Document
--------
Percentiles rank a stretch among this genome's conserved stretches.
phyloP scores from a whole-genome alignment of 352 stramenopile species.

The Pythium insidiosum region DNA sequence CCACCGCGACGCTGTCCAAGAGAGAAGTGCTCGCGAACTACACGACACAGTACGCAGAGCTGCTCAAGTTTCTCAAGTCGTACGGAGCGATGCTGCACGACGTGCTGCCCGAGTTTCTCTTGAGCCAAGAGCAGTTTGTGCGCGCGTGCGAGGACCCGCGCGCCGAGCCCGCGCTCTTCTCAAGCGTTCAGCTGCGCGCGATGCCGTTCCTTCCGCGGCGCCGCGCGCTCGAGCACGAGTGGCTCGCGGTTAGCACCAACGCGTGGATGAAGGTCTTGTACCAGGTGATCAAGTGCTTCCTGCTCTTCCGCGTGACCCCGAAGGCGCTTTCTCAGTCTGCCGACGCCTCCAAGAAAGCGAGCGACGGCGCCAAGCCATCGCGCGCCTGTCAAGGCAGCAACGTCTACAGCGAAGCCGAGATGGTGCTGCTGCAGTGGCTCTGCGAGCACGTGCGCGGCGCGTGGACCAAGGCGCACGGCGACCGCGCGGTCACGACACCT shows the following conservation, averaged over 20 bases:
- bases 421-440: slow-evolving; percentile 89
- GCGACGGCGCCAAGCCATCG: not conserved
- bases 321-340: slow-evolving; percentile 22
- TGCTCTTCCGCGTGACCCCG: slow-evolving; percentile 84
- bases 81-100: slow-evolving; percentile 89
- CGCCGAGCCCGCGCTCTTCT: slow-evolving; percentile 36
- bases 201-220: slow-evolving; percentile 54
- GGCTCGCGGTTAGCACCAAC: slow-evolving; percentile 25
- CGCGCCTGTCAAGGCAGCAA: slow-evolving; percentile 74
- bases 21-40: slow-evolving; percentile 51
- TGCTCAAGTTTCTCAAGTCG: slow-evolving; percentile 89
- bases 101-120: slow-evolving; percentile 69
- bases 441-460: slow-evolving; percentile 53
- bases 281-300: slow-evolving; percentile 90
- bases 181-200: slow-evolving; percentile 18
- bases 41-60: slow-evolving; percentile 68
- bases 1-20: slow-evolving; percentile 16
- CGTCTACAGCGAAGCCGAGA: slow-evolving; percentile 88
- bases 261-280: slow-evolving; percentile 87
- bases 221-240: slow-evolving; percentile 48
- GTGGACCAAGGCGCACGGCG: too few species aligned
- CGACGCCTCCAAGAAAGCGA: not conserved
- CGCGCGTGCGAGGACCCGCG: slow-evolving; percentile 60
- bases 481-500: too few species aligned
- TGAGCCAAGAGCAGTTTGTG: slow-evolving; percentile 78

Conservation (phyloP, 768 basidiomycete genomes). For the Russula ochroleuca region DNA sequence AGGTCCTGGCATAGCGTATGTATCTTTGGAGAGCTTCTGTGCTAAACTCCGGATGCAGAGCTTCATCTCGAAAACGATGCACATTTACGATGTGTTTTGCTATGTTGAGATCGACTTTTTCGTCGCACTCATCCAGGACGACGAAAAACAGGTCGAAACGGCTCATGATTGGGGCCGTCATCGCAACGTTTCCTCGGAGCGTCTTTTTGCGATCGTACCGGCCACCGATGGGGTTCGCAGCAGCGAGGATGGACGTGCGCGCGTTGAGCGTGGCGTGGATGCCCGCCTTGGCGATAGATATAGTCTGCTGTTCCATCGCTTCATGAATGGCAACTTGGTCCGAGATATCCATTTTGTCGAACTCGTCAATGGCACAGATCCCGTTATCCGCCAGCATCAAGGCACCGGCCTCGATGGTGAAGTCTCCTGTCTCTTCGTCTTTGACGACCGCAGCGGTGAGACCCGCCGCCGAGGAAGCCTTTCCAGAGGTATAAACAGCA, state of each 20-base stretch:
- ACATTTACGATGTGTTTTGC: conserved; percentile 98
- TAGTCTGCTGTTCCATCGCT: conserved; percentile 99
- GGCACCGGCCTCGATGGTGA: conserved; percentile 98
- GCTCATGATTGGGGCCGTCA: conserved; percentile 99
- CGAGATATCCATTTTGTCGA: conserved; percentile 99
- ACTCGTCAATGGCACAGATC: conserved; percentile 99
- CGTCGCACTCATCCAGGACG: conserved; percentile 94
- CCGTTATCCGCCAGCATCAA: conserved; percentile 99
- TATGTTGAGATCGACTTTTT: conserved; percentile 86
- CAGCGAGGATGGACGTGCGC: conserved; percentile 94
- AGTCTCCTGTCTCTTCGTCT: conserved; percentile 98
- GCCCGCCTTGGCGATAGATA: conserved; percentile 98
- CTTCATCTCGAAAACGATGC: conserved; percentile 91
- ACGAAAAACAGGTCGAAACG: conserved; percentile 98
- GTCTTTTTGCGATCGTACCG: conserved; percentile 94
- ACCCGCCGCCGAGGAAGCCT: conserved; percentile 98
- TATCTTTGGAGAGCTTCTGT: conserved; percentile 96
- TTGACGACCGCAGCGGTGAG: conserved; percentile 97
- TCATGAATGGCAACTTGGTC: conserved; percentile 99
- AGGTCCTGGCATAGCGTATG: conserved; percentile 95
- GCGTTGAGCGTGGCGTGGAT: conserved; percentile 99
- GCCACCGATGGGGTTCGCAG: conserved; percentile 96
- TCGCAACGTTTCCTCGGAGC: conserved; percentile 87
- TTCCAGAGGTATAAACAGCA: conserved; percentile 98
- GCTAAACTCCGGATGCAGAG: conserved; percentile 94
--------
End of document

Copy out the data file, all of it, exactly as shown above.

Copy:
Percentiles rank a stretch among this genome's conserved stretches.
phyloP scores from a whole-genome alignment of 352 stramenopile species.

The Pythium insidiosum region DNA sequence CCACCGCGACGCTGTCCAAGAGAGAAGTGCTCGCGAACTACACGACACAGTACGCAGAGCTGCTCAAGTTTCTCAAGTCGTACGGAGCGATGCTGCACGACGTGCTGCCCGAGTTTCTCTTGAGCCAAGAGCAGTTTGTGCGCGCGTGCGAGGACCCGCGCGCCGAGCCCGCGCTCTTCTCAAGCGTTCAGCTGCGCGCGATGCCGTTCCTTCCGCGGCGCCGCGCGCTCGAGCACGAGTGGCTCGCGGTTAGCACCAACGCGTGGATGAAGGTCTTGTACCAGGTGATCAAGTGCTTCCTGCTCTTCCGCGTGACCCCGAAGGCGCTTTCTCAGTCTGCCGACGCCTCCAAGAAAGCGAGCGACGGCGCCAAGCCATCGCGCGCCTGTCAAGGCAGCAACGTCTACAGCGAAGCCGAGATGGTGCTGCTGCAGTGGCTCTGCGAGCACGTGCGCGGCGCGTGGACCAAGGCGCACGGCGACCGCGCGGTCACGACACCT shows the following conservation, averaged over 20 bases:
- bases 421-440: slow-evolving; percentile 89
- GCGACGGCGCCAAGCCATCG: not conserved
- bases 321-340: slow-evolving; percentile 22
- TGCTCTTCCGCGTGACCCCG: slow-evolving; percentile 84
- bases 81-100: slow-evolving; percentile 89
- CGCCGAGCCCGCGCTCTTCT: slow-evolving; percentile 36
- bases 201-220: slow-evolving; percentile 54
- GGCTCGCGGTTAGCACCAAC: slow-evolving; percentile 25
- CGCGCCTGTCAAGGCAGCAA: slow-evolving; percentile 74
- bases 21-40: slow-evolving; percentile 51
- TGCTCAAGTTTCTCAAGTCG: slow-evolving; percentile 89
- bases 101-120: slow-evolving; percentile 69
- bases 441-460: slow-evolving; percentile 53
- bases 281-300: slow-evolving; percentile 90
- bases 181-200: slow-evolving; percentile 18
- bases 41-60: slow-evolving; percentile 68
- bases 1-20: slow-evolving; percentile 16
- CGTCTACAGCGAAGCCGAGA: slow-evolving; percentile 88
- bases 261-280: slow-evolving; percentile 87
- bases 221-240: slow-evolving; percentile 48
- GTGGACCAAGGCGCACGGCG: too few species aligned
- CGACGCCTCCAAGAAAGCGA: not conserved
- CGCGCGTGCGAGGACCCGCG: slow-evolving; percentile 60
- bases 481-500: too few species aligned
- TGAGCCAAGAGCAGTTTGTG: slow-evolving; percentile 78

Conservation (phyloP, 768 basidiomycete genomes). For the Russula ochroleuca region DNA sequence AGGTCCTGGCATAGCGTATGTATCTTTGGAGAGCTTCTGTGCTAAACTCCGGATGCAGAGCTTCATCTCGAAAACGATGCACATTTACGATGTGTTTTGCTATGTTGAGATCGACTTTTTCGTCGCACTCATCCAGGACGACGAAAAACAGGTCGAAACGGCTCATGATTGGGGCCGTCATCGCAACGTTTCCTCGGAGCGTCTTTTTGCGATCGTACCGGCCACCGATGGGGTTCGCAGCAGCGAGGATGGACGTGCGCGCGTTGAGCGTGGCGTGGATGCCCGCCTTGGCGATAGATATAGTCTGCTGTTCCATCGCTTCATGAATGGCAACTTGGTCCGAGATATCCATTTTGTCGAACTCGTCAATGGCACAGATCCCGTTATCCGCCAGCATCAAGGCACCGGCCTCGATGGTGAAGTCTCCTGTCTCTTCGTCTTTGACGACCGCAGCGGTGAGACCCGCCGCCGAGGAAGCCTTTCCAGAGGTATAAACAGCA, state of each 20-base stretch:
- ACATTTACGATGTGTTTTGC: conserved; percentile 98
- TAGTCTGCTGTTCCATCGCT: conserved; percentile 99
- GGCACCGGCCTCGATGGTGA: conserved; percentile 98
- GCTCATGATTGGGGCCGTCA: conserved; percentile 99
- CGAGATATCCATTTTGTCGA: conserved; percentile 99
- ACTCGTCAATGGCACAGATC: conserved; percentile 99
- CGTCGCACTCATCCAGGACG: conserved; percentile 94
- CCGTTATCCGCCAGCATCAA: conserved; percentile 99
- TATGTTGAGATCGACTTTTT: conserved; percentile 86
- CAGCGAGGATGGACGTGCGC: conserved; percentile 94
- AGTCTCCTGTCTCTTCGTCT: conserved; percentile 98
- GCCCGCCTTGGCGATAGATA: conserved; percentile 98
- CTTCATCTCGAAAACGATGC: conserved; percentile 91
- ACGAAAAACAGGTCGAAACG: conserved; percentile 98
- GTCTTTTTGCGATCGTACCG: conserved; percentile 94
- ACCCGCCGCCGAGGAAGCCT: conserved; percentile 98
- TATCTTTGGAGAGCTTCTGT: conserved; percentile 96
- TTGACGACCGCAGCGGTGAG: conserved; percentile 97
- TCATGAATGGCAACTTGGTC: conserved; percentile 99
- AGGTCCTGGCATAGCGTATG: conserved; percentile 95
- GCGTTGAGCGTGGCGTGGAT: conserved; percentile 99
- GCCACCGATGGGGTTCGCAG: conserved; percentile 96
- TCGCAACGTTTCCTCGGAGC: conserved; percentile 87
- TTCCAGAGGTATAAACAGCA: conserved; percentile 98
- GCTAAACTCCGGATGCAGAG: conserved; percentile 94